Your mesh router is in the wrong place.  Here's how to set it up correctly

Your mesh router is in the wrong place. Here’s how to set it up correctly

This story is part Tips for the houseCNET’s collection of handy tips for getting the most out of your home, inside and out.

I spent the last two years at CNET wifi router test and reviewand if there’s one thing I’ve learned, it’s this: in most homes, the most effective way to improve Wi-Fi is to switch to a mesh router.

The reasoning here is quite simple. Traditional Routers emit a Wi-Fi signal from a single point in your home, but mesh routers use multiple devices to emit a usable signal from multiple points in your home. This makes them more like a team of routers working together to relay your traffic to the modem. It’s a much better approach to home networking, especially in large multi-story homes, where a traditional single-point router will likely leave you with dead spots in the farthest rooms. They can even make a significant difference in smaller homes, especially if you have dead zone rooms where speeds aren’t as fast as you’d like.

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Most mesh routers are fairly simple to use: just connect a device to your modem with an Ethernet cable, plug it in, then follow the instructions in the system app. From there, you’ll need to pick locations for the remaining Satellite Extenders, which are also sometimes called nodes (or “points” if you’re a Nest Wifi user). Still, you’ll want to think about where you put things, as their specific location will have a significant impact on system performance. Here are some guidelines to keep in mind as you go. (You can also consult our advice on the best location for your Wi-Fi routerand how to protect your home Wi-Fi network from hackers.)


Mesh routers and other Wi-Fi devices work best when located out in the open and above the ground.

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Where should you install your mesh router?

As with most wireless transmissions, it doesn’t take much to disrupt your Wi-Fi signal and slow it down. That’s why it’s important to place your mesh extenders strategically, in places where they can work best.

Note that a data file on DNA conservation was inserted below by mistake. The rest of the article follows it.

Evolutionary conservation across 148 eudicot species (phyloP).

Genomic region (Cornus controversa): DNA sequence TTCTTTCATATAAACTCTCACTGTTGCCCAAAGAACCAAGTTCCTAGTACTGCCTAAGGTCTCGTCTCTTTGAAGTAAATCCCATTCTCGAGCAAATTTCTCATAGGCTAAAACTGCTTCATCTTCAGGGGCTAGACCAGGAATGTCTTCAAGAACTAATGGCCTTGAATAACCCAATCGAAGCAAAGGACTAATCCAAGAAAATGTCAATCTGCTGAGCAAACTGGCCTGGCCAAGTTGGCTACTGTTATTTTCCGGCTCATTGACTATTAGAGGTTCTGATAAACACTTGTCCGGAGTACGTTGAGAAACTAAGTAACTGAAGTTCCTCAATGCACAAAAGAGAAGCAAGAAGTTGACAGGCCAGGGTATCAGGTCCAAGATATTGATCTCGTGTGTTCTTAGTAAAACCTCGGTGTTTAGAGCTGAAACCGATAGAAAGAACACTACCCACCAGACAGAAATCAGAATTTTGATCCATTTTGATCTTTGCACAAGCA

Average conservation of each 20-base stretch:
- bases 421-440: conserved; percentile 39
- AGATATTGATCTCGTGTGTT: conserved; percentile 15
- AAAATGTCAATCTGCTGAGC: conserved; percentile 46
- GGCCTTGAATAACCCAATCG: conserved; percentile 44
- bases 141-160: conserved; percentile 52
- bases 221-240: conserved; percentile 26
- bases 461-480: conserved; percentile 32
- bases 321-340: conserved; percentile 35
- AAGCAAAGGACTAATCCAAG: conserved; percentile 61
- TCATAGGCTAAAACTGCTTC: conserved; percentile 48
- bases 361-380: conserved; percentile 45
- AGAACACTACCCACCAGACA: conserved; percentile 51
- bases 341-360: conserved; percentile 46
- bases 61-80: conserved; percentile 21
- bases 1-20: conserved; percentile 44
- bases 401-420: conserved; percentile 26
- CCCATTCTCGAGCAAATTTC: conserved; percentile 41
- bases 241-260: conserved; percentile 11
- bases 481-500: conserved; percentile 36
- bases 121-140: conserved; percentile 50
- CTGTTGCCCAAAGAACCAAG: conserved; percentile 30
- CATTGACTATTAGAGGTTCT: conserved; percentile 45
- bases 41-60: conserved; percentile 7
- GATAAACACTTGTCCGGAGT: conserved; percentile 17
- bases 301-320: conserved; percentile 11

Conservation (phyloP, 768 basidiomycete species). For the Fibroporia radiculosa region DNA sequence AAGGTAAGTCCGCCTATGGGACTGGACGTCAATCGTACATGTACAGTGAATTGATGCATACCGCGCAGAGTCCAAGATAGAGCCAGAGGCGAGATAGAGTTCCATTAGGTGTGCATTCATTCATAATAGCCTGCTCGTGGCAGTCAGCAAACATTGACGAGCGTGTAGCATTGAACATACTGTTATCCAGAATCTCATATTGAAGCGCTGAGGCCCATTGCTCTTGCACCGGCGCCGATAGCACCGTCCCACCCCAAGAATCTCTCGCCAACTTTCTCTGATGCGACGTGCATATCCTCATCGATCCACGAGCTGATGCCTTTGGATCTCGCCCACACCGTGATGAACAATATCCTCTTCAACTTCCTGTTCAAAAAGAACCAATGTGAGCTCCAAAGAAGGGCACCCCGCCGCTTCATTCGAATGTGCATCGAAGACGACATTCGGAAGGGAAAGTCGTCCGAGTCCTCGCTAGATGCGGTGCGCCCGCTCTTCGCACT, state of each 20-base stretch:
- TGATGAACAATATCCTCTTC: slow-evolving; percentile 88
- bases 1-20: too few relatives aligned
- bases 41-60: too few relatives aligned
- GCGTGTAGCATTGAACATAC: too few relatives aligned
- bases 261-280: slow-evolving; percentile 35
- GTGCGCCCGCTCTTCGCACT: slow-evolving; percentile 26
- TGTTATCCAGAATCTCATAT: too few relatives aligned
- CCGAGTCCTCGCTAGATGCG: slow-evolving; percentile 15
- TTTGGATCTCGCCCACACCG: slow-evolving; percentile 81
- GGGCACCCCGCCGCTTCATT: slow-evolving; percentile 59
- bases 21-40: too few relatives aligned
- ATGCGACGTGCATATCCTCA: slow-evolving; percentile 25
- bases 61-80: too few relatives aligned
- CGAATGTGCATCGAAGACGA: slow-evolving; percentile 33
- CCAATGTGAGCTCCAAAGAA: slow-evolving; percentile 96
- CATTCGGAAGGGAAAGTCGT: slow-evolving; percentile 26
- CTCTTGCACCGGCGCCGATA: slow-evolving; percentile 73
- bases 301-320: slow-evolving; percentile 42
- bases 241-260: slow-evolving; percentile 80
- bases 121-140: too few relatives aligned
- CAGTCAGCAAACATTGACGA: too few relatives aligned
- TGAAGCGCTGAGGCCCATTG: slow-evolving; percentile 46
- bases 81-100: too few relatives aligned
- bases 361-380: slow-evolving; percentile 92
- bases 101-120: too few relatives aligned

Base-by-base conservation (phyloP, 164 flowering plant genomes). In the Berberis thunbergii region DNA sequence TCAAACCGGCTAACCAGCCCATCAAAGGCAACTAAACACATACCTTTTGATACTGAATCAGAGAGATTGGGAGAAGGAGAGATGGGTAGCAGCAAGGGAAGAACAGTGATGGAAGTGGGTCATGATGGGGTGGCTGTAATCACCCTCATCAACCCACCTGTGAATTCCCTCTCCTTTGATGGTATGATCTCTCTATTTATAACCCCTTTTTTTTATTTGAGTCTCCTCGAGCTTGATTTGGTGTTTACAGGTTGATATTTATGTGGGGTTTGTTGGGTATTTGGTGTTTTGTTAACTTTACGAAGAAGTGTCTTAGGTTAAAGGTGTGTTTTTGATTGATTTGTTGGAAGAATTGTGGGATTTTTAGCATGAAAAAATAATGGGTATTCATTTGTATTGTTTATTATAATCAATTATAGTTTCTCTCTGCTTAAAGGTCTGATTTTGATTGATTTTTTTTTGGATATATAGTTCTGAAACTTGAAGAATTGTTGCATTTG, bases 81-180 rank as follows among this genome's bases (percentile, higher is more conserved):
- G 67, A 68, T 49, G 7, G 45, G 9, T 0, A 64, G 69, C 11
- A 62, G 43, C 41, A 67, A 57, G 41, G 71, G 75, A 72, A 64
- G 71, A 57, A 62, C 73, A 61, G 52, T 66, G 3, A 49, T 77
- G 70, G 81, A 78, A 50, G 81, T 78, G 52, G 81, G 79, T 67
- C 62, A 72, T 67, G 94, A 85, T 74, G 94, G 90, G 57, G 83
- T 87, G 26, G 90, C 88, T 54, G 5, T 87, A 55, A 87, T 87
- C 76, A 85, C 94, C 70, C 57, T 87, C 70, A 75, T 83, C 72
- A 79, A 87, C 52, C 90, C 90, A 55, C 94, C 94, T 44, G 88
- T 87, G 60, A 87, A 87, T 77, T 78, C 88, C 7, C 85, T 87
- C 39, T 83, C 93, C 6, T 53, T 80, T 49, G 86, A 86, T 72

Move your main router

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First, you’ll want the main router in your setup — the mesh device that’s wired to your modem — to be located as centrally in your home as possible. This is the same approach you would take with a single routerand the reasoning is the same: routers send out Wi-Fi signals in all directions, so placing your router in a central location in your home will get the most out of your connection.

This goes double for mesh systems, where the strength of the connection near your extenders will largely depend on the strength of the incoming signal from the main router. A stronger connection between the two will help ensure that you achieve the fastest Wi-Fi speeds possible throughout your home.

Your options for moving the router may seem limited by the location of your modem, and incoming wiring for your home Internet connection. An extra-long Ethernet cable can be useful here, giving you the freedom to move the router away from where the modem is, if needed. If that’s not practical, you’ll want to at least move that main router out into the open, and preferably as high off the ground as possible.


This guide from Asus highlights a rule of thumb for meshing – for best performance, try to keep each device in your setup no more than two pieces apart.


Try moving those extenders

Once you’ve placed the main router in the best possible location, you’ll want to choose good locations for the extenders. With most systems, you can connect each device to the main router with an Ethernet cable for the fastest possible speeds, but most users prefer to connect everything wirelessly. In this case, you’ll want to be very strategic about where you place extension cords throughout your home.

Again, in the open and off the ground is your best bet for a clear signal, but you’ll also want to think about your home layout, as physical obstacles between the main router and extenders can slow things down. .